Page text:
Brazil health authorities on standby for swine flu outbreak
Brazilian Health Minister Jose Gomes Temporão says Brazil is prepared to fight a potential outbreak of swine flu, after the World Health Organization (WHO) raised the threat level to an imminent risk of a global pandemic.
So far, there is no evidence of the swine influenza virus in Brazil or that it has reached pigs, ruling out risk from contact and consumption of products of porcine origin in the country, the government says.
“It would be irresponsible to say that it will not come to Brazil. We are prepared to fight it if it gets here,” the minister said on Wednesday.
Officials say Brazil’s health service network is on alert and a contingency plan have been in place since 2005, after previous bird flu scares.
Enough medicine to treat 9 million patients has been put aside and there are 52 hospitals prepared to meet suspected cases, the minister said.
As Brazil moves into autumn, meaning lower temperatures in some areas, doctors expect regular cases of influenza to increase, but they are taking no chances.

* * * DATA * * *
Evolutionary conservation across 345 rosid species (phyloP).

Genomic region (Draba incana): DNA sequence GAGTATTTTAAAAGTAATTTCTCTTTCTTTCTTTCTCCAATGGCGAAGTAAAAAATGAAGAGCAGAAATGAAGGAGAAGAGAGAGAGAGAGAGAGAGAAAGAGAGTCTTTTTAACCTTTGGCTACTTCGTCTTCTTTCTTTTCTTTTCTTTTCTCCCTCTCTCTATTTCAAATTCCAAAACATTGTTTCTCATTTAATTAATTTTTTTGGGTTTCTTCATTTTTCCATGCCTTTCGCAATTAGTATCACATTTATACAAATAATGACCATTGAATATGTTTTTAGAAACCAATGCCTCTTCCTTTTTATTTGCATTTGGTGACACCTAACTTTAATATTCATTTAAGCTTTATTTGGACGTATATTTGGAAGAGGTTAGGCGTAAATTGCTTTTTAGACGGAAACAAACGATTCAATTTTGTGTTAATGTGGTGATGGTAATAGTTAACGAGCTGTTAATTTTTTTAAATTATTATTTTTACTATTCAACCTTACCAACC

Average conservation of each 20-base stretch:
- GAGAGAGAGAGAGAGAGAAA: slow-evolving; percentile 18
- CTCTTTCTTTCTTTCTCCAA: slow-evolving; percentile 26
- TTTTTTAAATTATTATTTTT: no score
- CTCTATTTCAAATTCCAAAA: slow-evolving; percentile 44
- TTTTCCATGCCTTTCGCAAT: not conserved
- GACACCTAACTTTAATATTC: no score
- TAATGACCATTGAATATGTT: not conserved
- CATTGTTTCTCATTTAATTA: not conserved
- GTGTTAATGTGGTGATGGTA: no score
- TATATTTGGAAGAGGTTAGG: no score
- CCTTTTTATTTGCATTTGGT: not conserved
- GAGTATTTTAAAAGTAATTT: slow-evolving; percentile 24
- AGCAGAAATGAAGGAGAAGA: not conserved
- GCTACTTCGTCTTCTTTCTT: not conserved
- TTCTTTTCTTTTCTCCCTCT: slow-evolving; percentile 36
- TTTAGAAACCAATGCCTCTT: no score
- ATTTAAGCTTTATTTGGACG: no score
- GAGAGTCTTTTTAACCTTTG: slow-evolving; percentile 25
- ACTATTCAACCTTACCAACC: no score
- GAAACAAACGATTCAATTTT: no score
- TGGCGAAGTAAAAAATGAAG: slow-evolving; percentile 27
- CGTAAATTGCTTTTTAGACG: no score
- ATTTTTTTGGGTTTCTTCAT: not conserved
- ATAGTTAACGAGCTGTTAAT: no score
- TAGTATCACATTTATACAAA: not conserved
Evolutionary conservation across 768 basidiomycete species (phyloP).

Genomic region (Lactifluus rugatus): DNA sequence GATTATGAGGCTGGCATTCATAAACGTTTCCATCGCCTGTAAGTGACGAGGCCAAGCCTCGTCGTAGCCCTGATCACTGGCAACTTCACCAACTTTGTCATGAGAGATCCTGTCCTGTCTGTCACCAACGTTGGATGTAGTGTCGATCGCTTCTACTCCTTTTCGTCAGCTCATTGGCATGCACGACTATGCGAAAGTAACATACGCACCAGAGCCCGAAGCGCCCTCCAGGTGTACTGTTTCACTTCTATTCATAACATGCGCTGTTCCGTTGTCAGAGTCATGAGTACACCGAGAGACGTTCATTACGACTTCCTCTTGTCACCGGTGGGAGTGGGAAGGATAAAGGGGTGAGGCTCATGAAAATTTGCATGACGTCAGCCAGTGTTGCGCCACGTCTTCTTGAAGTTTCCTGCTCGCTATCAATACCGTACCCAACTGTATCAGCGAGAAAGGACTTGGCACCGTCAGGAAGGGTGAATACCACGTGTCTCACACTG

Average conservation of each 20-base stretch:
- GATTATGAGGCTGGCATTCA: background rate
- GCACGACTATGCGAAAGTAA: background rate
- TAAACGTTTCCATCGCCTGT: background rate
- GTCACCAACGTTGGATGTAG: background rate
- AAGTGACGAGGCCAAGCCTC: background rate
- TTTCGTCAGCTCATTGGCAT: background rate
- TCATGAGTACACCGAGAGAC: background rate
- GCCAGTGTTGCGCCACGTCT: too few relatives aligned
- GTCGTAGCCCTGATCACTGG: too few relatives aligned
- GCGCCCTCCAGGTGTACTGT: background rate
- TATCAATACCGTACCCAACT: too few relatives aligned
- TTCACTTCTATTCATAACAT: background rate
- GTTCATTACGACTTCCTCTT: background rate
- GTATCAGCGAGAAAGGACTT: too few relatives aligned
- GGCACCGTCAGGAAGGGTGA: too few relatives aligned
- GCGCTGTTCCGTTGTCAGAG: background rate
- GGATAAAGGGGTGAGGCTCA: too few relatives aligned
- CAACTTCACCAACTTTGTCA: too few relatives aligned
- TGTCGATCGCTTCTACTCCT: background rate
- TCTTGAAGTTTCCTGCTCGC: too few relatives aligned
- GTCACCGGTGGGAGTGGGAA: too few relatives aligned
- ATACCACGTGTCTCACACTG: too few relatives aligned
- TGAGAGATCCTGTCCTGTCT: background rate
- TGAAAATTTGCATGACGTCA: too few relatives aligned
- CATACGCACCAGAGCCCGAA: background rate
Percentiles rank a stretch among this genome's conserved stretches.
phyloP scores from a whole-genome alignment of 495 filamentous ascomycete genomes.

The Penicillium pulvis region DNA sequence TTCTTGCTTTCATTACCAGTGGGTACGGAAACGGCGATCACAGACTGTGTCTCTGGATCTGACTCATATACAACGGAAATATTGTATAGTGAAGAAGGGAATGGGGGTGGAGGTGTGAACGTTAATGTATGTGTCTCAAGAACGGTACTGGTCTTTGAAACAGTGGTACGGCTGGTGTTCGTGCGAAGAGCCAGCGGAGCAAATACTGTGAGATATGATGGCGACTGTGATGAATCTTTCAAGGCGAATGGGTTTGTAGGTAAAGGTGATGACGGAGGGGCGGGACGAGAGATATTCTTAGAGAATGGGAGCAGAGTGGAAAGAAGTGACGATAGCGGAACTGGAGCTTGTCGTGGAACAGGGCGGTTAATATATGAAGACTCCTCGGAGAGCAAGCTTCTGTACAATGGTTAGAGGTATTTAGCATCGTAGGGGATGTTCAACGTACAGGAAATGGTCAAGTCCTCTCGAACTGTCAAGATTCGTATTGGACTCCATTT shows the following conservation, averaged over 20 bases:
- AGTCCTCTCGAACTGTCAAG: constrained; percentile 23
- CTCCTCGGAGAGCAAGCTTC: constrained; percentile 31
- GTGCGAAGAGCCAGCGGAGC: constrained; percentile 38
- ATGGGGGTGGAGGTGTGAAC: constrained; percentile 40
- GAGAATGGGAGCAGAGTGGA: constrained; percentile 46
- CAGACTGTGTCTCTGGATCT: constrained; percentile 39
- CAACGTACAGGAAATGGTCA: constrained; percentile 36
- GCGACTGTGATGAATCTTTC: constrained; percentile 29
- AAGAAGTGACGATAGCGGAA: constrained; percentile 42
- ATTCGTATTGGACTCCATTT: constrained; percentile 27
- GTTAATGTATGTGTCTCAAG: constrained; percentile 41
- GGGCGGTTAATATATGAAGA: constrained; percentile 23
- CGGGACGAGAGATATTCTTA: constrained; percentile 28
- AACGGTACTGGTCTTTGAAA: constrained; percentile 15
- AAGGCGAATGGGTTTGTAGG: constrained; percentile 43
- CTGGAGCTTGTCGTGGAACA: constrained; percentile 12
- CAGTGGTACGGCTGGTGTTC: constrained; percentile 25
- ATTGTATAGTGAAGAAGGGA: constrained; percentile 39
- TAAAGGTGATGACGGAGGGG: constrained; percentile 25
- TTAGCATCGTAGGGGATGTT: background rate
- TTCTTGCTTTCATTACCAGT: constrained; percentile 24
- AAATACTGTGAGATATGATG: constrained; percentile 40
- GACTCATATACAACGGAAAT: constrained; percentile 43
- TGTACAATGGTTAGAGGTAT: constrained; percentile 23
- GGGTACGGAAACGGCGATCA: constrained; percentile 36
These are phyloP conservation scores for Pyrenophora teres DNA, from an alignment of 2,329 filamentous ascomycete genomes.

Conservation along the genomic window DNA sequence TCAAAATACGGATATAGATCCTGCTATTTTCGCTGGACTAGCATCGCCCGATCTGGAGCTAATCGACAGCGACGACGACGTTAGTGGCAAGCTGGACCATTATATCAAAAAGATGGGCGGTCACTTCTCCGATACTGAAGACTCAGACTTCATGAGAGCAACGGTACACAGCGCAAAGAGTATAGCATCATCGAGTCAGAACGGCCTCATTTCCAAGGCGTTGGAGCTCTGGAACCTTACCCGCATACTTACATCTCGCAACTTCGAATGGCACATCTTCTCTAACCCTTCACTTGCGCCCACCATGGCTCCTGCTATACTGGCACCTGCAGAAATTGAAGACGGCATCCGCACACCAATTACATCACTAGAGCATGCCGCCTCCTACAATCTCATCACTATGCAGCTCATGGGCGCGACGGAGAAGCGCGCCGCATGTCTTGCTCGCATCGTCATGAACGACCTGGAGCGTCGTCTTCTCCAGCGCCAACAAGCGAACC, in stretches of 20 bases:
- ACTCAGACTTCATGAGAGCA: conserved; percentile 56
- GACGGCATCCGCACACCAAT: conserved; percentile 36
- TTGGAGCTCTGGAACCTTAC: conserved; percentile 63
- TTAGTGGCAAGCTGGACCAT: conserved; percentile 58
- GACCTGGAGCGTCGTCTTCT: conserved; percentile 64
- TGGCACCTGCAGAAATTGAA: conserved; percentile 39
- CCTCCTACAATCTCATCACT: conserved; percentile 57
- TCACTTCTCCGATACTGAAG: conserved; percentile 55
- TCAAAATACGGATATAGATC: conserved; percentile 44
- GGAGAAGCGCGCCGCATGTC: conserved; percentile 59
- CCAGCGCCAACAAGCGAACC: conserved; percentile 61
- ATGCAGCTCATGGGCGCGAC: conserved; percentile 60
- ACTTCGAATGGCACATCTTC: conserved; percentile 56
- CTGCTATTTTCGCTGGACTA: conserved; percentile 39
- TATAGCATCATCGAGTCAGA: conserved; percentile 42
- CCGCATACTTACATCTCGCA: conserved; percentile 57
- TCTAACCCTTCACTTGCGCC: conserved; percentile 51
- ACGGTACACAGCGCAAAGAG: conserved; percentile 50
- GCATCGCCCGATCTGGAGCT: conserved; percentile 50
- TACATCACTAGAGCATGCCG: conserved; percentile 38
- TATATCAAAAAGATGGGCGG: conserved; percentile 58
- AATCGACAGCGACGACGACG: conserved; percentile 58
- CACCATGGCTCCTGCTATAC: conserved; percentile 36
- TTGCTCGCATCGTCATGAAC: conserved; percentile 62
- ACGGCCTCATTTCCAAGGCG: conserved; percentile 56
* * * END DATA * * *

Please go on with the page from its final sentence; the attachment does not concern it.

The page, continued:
Two suspected cases in the cities of Belo Horizonte and Sao Paulo have been identified, with patients being treated as if they have the disease, despite this not being confirmed.
Among a population of close to 195 million people, there are currently 36 patients being monitored in the states of Amazonas, Bahia, Espírito Santo, Mato Grosso do Sul, Minas Gerais, Pará, Paraná, Rio de Janeiro, Rio Grande do Norte, Santa Catarina and São Paulo.
Worldwide, 148 cases have so far been confirmed in nine countries, with eight deaths - seven in Mexico and one in the United States, WHO says.
Pork market fears
Meantime, concerned about pork exports worth an estimated $1.5 billion, the Brazilian government is to send documents to main buyers certifying the quality of meat, Agriculture Minister Reinhold Stephanes also said on Wednesday.
Stephanes insisted pork consumption is not linked to the transmission of swine flu, suggesting the name of the illness, should be changed to ‘Mexican flu’, after the country where it originated.
The minister said he plans to invite President Luiz Inácio Lula da Silva for a roast pork lunch next week.
Experts from the government funded agricultural research corporation Embrapa are in the United States contributing to the development of a vaccine to combat swine flu, he added.